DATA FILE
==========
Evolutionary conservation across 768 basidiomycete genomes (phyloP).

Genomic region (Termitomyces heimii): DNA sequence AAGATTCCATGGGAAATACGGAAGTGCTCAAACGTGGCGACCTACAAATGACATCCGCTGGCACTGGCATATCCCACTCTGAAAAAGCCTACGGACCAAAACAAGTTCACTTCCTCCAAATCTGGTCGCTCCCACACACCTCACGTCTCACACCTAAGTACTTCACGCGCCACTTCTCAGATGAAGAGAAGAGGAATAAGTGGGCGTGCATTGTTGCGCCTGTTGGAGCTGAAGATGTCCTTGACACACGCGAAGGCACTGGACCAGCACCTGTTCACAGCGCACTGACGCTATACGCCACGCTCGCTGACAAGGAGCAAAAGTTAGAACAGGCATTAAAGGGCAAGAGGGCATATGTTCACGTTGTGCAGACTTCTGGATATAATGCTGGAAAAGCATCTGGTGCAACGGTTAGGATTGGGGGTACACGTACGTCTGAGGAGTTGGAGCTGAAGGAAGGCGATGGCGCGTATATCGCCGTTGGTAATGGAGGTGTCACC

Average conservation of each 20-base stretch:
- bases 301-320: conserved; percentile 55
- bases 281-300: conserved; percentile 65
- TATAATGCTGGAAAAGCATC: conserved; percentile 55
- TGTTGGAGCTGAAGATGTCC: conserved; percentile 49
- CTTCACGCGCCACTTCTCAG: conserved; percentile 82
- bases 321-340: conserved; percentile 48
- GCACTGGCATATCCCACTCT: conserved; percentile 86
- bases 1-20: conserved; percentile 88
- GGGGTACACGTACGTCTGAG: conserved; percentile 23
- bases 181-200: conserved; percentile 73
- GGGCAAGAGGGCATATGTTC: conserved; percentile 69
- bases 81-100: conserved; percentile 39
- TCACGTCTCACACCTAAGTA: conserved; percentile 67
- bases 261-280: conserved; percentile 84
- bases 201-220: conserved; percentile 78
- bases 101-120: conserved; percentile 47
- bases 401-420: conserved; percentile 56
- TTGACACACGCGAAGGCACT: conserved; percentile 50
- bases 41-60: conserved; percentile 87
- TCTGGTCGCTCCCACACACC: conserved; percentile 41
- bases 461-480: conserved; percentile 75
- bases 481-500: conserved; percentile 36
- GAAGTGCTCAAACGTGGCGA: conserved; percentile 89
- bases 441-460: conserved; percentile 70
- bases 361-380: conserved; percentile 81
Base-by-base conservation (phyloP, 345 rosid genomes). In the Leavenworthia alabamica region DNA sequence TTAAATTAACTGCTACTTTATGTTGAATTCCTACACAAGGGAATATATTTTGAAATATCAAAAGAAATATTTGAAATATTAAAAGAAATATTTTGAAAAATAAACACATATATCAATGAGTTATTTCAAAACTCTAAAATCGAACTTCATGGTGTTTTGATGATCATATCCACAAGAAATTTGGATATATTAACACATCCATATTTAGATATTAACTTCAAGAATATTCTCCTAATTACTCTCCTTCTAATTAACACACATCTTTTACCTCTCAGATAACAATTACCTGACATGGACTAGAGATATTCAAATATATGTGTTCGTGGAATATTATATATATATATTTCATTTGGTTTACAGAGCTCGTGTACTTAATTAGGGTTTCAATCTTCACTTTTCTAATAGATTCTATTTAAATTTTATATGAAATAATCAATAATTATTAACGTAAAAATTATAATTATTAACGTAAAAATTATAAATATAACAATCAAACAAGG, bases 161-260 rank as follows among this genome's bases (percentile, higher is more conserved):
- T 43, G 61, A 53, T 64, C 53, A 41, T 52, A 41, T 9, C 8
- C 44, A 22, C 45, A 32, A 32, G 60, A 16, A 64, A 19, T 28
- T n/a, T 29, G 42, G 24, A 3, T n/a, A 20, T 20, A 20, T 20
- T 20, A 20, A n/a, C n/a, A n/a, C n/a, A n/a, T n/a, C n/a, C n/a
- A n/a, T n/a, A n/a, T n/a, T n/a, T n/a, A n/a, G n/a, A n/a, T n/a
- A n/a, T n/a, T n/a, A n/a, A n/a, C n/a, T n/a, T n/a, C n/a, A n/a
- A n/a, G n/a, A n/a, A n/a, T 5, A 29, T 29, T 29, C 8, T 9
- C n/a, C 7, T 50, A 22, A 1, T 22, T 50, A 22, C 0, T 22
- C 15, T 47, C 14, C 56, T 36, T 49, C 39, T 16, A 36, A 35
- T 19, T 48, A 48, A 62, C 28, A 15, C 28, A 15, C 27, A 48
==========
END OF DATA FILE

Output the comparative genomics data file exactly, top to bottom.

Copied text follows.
Evolutionary conservation across 768 basidiomycete genomes (phyloP).

Genomic region (Termitomyces heimii): DNA sequence AAGATTCCATGGGAAATACGGAAGTGCTCAAACGTGGCGACCTACAAATGACATCCGCTGGCACTGGCATATCCCACTCTGAAAAAGCCTACGGACCAAAACAAGTTCACTTCCTCCAAATCTGGTCGCTCCCACACACCTCACGTCTCACACCTAAGTACTTCACGCGCCACTTCTCAGATGAAGAGAAGAGGAATAAGTGGGCGTGCATTGTTGCGCCTGTTGGAGCTGAAGATGTCCTTGACACACGCGAAGGCACTGGACCAGCACCTGTTCACAGCGCACTGACGCTATACGCCACGCTCGCTGACAAGGAGCAAAAGTTAGAACAGGCATTAAAGGGCAAGAGGGCATATGTTCACGTTGTGCAGACTTCTGGATATAATGCTGGAAAAGCATCTGGTGCAACGGTTAGGATTGGGGGTACACGTACGTCTGAGGAGTTGGAGCTGAAGGAAGGCGATGGCGCGTATATCGCCGTTGGTAATGGAGGTGTCACC

Average conservation of each 20-base stretch:
- bases 301-320: conserved; percentile 55
- bases 281-300: conserved; percentile 65
- TATAATGCTGGAAAAGCATC: conserved; percentile 55
- TGTTGGAGCTGAAGATGTCC: conserved; percentile 49
- CTTCACGCGCCACTTCTCAG: conserved; percentile 82
- bases 321-340: conserved; percentile 48
- GCACTGGCATATCCCACTCT: conserved; percentile 86
- bases 1-20: conserved; percentile 88
- GGGGTACACGTACGTCTGAG: conserved; percentile 23
- bases 181-200: conserved; percentile 73
- GGGCAAGAGGGCATATGTTC: conserved; percentile 69
- bases 81-100: conserved; percentile 39
- TCACGTCTCACACCTAAGTA: conserved; percentile 67
- bases 261-280: conserved; percentile 84
- bases 201-220: conserved; percentile 78
- bases 101-120: conserved; percentile 47
- bases 401-420: conserved; percentile 56
- TTGACACACGCGAAGGCACT: conserved; percentile 50
- bases 41-60: conserved; percentile 87
- TCTGGTCGCTCCCACACACC: conserved; percentile 41
- bases 461-480: conserved; percentile 75
- bases 481-500: conserved; percentile 36
- GAAGTGCTCAAACGTGGCGA: conserved; percentile 89
- bases 441-460: conserved; percentile 70
- bases 361-380: conserved; percentile 81
Base-by-base conservation (phyloP, 345 rosid genomes). In the Leavenworthia alabamica region DNA sequence TTAAATTAACTGCTACTTTATGTTGAATTCCTACACAAGGGAATATATTTTGAAATATCAAAAGAAATATTTGAAATATTAAAAGAAATATTTTGAAAAATAAACACATATATCAATGAGTTATTTCAAAACTCTAAAATCGAACTTCATGGTGTTTTGATGATCATATCCACAAGAAATTTGGATATATTAACACATCCATATTTAGATATTAACTTCAAGAATATTCTCCTAATTACTCTCCTTCTAATTAACACACATCTTTTACCTCTCAGATAACAATTACCTGACATGGACTAGAGATATTCAAATATATGTGTTCGTGGAATATTATATATATATATTTCATTTGGTTTACAGAGCTCGTGTACTTAATTAGGGTTTCAATCTTCACTTTTCTAATAGATTCTATTTAAATTTTATATGAAATAATCAATAATTATTAACGTAAAAATTATAATTATTAACGTAAAAATTATAAATATAACAATCAAACAAGG, bases 161-260 rank as follows among this genome's bases (percentile, higher is more conserved):
- T 43, G 61, A 53, T 64, C 53, A 41, T 52, A 41, T 9, C 8
- C 44, A 22, C 45, A 32, A 32, G 60, A 16, A 64, A 19, T 28
- T n/a, T 29, G 42, G 24, A 3, T n/a, A 20, T 20, A 20, T 20
- T 20, A 20, A n/a, C n/a, A n/a, C n/a, A n/a, T n/a, C n/a, C n/a
- A n/a, T n/a, A n/a, T n/a, T n/a, T n/a, A n/a, G n/a, A n/a, T n/a
- A n/a, T n/a, T n/a, A n/a, A n/a, C n/a, T n/a, T n/a, C n/a, A n/a
- A n/a, G n/a, A n/a, A n/a, T 5, A 29, T 29, T 29, C 8, T 9
- C n/a, C 7, T 50, A 22, A 1, T 22, T 50, A 22, C 0, T 22
- C 15, T 47, C 14, C 56, T 36, T 49, C 39, T 16, A 36, A 35
- T 19, T 48, A 48, A 62, C 28, A 15, C 28, A 15, C 27, A 48